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Friday, May 20, 2016

Stand Still, Stay Silent . Book 1. Minna Sundberg (Writer & Artist). (2015)

A wonderfully engaging and enjoyable comic that gives a science fiction staple an unexpected and very welcome twist. An epidemic has devastated the world population, with the remaining human settlements concentrated in Iceland and small parts of Scandinavia. Technology has not vanished, it has been diminished somewhat and a strong belief in the old gods of region has returned. 90 years after the outbreak an expedition is planned into the Silent world, where animals who have also been greatly affected by the plague live in horrifyingly changed forms, knows as trolls. A group of five explorers have been hired to venture into the Silent world to explore and report on conditions as well as to fulfill the secret reason for the expedition. The story has three parts, the first is the start of the outbreak, the second the setting up of the expedition and the third the first major encounter of the expedition with the inhabitants of the Silent world.
Minna Sundberg has taken one of the most familiar story ideas in science fiction, a post apocalyptic world and using an expedition to explore the world and the changes that have been wreaked upon it and brilliantly changed what had always been a central element. The whole idea is inherently a gloomy idea and has a strong natural tilt to pessimism, the destruction of the physical and social framework of humanity leading to a barely contained battle for survival among those left behind. Minna Sundberg takes a different route, humanity has taken a substantial, but not fatal, beating and have found ways to accommodate this and still retain the collective will to sociability and mutual organisation that are inherent in humanity. This allows her to launch her story into an hugely engaging and unexpected direction with the focus being on the cast and how they are responding their
The three sections to the story mean that there is sufficient time for the the context to be established and for the cast to move naturally within it before the expedition into the very dangerous unknown takes off. The outbreak is managed with great subtlety as it captures the movements and reactions of people who are intentionally or otherwise escaping from it. They are aware to different degrees that a huge event is developing around them , there are far more concerned with their own immediate situation and circumstances. The very large cast that is involved from each of the regions that will have surviving populations are given the opportunity to be much more than symbolic versions of various strands of humanity. They are utterly and fearlessly themselves, as  individual as they should be and they demonstrate Minna Sundbergs extraordinary strength as a writer. They are presented with warmth and humour without every being mocked or undermined. The most awful events and requirements for survival are presented with thoughtful care so that the second part of the story feels like a natural evolution rather than an abrupt transition. An expedition is planned and approved in a sequence that shows that humans and bureaucracy will always intersect in familiar ways. The gathering of the team is presents an opportunity, taken to the full, to introduce the cast and to nicely mix up everyone's motives and expectations. When the expedition launches the momentum of the story shifts to a greater balance between action and relationships between the team, with the action being strong and compelling and having a direct impact on the team.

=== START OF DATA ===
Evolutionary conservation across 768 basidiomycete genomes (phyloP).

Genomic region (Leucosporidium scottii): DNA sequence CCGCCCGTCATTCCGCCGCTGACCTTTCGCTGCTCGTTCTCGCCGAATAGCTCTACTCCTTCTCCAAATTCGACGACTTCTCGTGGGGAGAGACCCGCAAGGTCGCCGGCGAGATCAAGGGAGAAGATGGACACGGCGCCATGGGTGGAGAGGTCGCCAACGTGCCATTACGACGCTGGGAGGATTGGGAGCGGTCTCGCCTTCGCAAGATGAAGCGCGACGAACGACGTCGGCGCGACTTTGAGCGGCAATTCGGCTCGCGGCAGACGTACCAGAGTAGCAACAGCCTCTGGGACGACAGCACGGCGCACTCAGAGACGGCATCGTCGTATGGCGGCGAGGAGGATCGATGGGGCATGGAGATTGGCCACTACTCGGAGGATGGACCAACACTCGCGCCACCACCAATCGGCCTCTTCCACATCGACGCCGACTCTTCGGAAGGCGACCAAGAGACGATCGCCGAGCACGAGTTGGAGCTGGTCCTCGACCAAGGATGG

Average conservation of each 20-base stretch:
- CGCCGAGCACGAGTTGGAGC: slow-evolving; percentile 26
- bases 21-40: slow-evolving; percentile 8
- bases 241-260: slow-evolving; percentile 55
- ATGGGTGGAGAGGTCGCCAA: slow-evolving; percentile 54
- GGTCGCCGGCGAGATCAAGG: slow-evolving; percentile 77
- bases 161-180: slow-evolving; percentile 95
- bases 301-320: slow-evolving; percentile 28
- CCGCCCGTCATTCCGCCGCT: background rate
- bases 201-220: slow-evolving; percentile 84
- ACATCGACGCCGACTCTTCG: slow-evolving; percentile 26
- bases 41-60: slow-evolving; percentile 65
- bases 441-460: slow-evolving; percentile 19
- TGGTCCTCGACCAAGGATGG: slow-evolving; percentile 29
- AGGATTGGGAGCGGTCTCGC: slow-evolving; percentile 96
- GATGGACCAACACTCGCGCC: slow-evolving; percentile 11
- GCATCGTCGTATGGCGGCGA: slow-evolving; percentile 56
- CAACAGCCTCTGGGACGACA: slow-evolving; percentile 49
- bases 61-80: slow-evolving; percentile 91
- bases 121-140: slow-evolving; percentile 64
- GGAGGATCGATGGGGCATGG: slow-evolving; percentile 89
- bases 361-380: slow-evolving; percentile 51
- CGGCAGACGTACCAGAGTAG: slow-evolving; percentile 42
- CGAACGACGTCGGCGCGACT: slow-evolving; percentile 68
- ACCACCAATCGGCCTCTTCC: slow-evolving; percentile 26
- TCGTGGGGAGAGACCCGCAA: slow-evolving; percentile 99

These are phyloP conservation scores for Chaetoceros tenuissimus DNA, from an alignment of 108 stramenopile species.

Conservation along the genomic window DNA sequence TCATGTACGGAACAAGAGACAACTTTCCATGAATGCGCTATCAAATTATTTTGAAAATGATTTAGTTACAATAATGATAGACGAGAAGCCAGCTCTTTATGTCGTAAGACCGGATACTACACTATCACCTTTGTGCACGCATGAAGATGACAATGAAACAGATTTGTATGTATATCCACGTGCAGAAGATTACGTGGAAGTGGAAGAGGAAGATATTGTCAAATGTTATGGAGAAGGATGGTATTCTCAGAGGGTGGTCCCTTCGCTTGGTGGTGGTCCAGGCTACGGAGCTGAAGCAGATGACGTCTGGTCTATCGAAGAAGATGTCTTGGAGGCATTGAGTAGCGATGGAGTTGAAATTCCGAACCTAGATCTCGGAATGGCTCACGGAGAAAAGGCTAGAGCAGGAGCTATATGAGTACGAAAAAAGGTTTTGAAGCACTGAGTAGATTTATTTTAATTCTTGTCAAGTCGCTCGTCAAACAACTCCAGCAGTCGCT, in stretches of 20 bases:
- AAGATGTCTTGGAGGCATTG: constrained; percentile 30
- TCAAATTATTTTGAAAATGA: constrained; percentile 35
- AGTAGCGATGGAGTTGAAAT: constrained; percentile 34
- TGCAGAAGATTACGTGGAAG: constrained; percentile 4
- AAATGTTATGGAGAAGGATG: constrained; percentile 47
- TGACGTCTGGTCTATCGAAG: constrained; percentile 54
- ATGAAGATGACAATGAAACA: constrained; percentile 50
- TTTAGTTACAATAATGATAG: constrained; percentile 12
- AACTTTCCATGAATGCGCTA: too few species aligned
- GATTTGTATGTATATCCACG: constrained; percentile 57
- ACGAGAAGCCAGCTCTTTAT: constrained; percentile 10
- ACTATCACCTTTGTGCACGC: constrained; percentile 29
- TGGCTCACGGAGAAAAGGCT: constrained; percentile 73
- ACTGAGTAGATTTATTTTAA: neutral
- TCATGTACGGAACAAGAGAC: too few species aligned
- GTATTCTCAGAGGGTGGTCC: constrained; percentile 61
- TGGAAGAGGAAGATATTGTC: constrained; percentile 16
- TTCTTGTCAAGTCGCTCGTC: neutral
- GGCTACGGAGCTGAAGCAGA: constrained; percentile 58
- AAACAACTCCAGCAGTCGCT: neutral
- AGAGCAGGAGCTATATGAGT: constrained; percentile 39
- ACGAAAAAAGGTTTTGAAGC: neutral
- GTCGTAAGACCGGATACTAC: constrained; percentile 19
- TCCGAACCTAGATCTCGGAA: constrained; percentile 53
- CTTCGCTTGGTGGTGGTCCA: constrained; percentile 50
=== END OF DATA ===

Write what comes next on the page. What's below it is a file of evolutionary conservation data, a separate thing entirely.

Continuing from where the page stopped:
The art is a pleasure to read, the cast are individual and have a thankfully wide variety of body shapes and dimensions, they look like a diverse set of humans. They move through their context with assurance, they are clearly part of the physical world , it is not just a background. The panels  are used with great variety and definition to control the pace of the story, moving from widescreen to intimate with speed and never loosing the thread of the story. The colours are both eye catching and so natural that they work on all the required levels. There are strong tones for each episode which provide a clear emotional key for the events, within the dominant tone the shades are used with subtlety to draw out the details which give the panels depth and weight. The extremely difficult problem of drawing the trolls to be frighting and not absurd is solved, taking the idea of evolution from their original forms , they remain suitably organic and also properly chaotic.
The information sections in the book which includes an astonishing language tree, are not intrusive, they are placed just right to add to the depth and pleasure of the story.
Stand Still Stay Silent is an outstanding comic, making the task of plausible world building look easy while meeting and renewing genre requirements is natural and unforced. Something substantially new that hides so comfortably in the shape of something old is a delightfully welcome troll in its own right.

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